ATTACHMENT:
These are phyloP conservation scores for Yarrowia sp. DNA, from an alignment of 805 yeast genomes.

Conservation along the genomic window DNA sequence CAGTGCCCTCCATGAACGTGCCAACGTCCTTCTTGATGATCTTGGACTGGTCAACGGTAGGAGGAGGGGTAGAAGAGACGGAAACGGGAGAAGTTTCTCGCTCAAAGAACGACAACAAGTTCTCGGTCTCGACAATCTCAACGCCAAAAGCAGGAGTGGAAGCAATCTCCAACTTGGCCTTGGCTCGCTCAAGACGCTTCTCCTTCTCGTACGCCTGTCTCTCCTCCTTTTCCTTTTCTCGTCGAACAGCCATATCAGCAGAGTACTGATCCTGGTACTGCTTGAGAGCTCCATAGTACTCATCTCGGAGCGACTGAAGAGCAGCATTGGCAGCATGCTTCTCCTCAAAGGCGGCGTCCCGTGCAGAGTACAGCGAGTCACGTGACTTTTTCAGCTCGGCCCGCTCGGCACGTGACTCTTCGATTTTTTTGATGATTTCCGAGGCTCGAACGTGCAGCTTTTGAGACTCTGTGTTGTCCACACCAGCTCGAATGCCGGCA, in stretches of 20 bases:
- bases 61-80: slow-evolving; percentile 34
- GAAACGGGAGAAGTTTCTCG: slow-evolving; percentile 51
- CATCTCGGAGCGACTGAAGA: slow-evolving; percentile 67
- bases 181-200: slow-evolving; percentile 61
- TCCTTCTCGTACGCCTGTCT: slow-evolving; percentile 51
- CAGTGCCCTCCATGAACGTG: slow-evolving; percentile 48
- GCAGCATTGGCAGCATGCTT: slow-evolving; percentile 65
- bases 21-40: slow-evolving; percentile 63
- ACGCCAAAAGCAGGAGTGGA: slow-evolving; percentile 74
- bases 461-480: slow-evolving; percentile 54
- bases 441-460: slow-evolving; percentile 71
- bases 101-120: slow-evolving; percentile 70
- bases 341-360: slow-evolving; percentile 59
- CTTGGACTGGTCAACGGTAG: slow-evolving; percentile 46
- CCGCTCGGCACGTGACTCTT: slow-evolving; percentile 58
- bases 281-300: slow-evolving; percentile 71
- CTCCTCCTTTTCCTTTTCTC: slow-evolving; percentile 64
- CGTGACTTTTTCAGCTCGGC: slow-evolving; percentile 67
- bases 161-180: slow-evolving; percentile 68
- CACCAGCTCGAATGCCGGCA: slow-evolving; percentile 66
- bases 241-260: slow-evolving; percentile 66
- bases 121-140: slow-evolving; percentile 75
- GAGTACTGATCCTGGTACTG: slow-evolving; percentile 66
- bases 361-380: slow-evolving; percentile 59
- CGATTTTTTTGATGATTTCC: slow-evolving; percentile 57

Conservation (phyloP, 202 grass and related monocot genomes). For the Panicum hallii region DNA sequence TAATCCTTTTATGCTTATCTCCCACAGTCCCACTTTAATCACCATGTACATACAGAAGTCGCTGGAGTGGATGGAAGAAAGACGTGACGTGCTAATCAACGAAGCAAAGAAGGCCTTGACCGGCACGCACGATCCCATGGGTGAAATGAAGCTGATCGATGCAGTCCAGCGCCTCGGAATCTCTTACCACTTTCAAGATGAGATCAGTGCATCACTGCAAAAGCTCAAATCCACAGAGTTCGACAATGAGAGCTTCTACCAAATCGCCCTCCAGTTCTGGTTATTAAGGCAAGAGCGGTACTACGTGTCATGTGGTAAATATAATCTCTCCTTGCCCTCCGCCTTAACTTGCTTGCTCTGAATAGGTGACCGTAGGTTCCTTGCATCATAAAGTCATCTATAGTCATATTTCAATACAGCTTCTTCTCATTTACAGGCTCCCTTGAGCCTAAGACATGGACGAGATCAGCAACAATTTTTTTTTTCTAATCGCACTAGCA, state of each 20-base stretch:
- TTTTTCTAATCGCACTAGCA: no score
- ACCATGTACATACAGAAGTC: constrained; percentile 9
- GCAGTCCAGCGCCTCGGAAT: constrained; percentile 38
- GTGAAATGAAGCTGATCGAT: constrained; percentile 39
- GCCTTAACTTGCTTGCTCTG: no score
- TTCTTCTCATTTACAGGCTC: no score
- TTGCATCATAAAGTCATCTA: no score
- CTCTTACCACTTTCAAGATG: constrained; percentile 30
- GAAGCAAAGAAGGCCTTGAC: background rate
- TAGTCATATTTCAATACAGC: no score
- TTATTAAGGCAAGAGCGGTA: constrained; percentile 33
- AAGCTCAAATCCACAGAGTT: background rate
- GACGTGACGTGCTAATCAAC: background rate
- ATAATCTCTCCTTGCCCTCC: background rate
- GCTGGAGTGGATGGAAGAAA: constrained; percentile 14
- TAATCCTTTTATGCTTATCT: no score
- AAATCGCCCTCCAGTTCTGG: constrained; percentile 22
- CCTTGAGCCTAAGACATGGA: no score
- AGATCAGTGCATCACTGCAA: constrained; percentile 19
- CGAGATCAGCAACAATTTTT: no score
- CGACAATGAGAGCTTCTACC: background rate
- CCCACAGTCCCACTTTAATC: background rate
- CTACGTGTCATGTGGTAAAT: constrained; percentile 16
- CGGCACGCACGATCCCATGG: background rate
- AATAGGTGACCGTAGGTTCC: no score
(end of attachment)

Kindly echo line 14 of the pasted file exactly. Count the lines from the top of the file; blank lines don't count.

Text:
- bases 101-120: slow-evolving; percentile 70